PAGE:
The ecological Alternative: Tunnel Excavation for the Cheves Hydroelectric Power Plant in Peru
In 2010, construction work began at the Cheves hydroelectric power plant that is located on the Huaura River approx. 130km north of Lima. When the plant is completed in 2015, it will add 168MW or 837GWh to the main electric grid via a 77km long transmission line.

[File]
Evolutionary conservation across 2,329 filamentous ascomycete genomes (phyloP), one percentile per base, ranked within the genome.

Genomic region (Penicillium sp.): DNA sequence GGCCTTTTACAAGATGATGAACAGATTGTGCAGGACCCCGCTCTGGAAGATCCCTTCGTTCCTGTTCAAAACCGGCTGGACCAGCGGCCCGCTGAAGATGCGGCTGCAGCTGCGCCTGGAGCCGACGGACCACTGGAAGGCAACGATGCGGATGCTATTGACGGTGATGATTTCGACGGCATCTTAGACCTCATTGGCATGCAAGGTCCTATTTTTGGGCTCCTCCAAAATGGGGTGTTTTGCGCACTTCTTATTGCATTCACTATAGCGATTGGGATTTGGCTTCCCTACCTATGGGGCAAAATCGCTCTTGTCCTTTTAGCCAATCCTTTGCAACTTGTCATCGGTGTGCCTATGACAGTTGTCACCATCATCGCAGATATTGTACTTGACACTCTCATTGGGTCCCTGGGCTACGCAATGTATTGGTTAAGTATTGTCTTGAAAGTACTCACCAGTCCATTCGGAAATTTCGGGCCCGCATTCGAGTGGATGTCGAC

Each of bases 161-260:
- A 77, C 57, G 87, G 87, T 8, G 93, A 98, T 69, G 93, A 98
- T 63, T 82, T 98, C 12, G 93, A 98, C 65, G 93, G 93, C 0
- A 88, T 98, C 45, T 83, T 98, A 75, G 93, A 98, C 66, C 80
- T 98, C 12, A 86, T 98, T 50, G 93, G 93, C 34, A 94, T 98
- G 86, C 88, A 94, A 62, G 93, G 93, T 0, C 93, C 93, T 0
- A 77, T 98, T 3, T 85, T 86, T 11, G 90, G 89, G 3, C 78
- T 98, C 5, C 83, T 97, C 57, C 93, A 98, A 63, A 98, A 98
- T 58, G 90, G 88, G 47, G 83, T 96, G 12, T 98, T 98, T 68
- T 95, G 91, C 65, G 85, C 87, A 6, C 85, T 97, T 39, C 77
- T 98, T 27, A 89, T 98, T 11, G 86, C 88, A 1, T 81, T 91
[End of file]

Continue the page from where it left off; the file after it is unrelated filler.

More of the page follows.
The underground construction portion of this project consists of approx. 19km of tunnels and a power house cavern with two turbines. The tunnel is manly excavated by drilling and blasting. Ground conditions in the project area vary greatly. The tunnels were driven through sedimentary, igneous and volcanic rocks as well as swelling clay and fault zones, which posed additional challenges for the participating companies. Furthermore, the high overburden of up to 1.2km resulted in stresses that exceeded the rock mass strength, causing rock bursts. Water inflows and rockbedded methane gas also made tunnel excavation difficult. Due to the difficult ground conditions, high quality and modern ground control solutions were provided for the Cheves Hydroelectric Power Plant project by DSI. Self-drilling DSI Rock Bolts and Spiles were installed in combination with Lattice Girders to provide a safe underground environment during advancement and excavation. In total, DSI Peru supplied 4,038 4m long Ø R32 DSI Hollow Bars, 1,917 3m long Ø R38 DSI Hollow Bars, 300 4m long Ø R38 DSI Hollow Bars and Lattice Girders for stabilizing the highly unstable zones. Furthermore, 921 Ø 22mm COMBI-BOLT Combination Rock Bolts in standard lengths of 2.4m were used for rock reinforcement in the hard rock areas. In addition, DSI Peru supplied DSI Cable Bolts and resin cartridges for rock stabilization. DSI Peru also supplied 7 mortar mixing pumps to the client. The project was registered as CDM (mechanism for environmentally friendly development) by the United Nations because it will balance the carbon dioxide driven energy mix in Peru by a more ecological alternative for generating energy. It is expected that the new hydroelectric power plant will reduce CO2 emissions by an estimated 394,000t per year.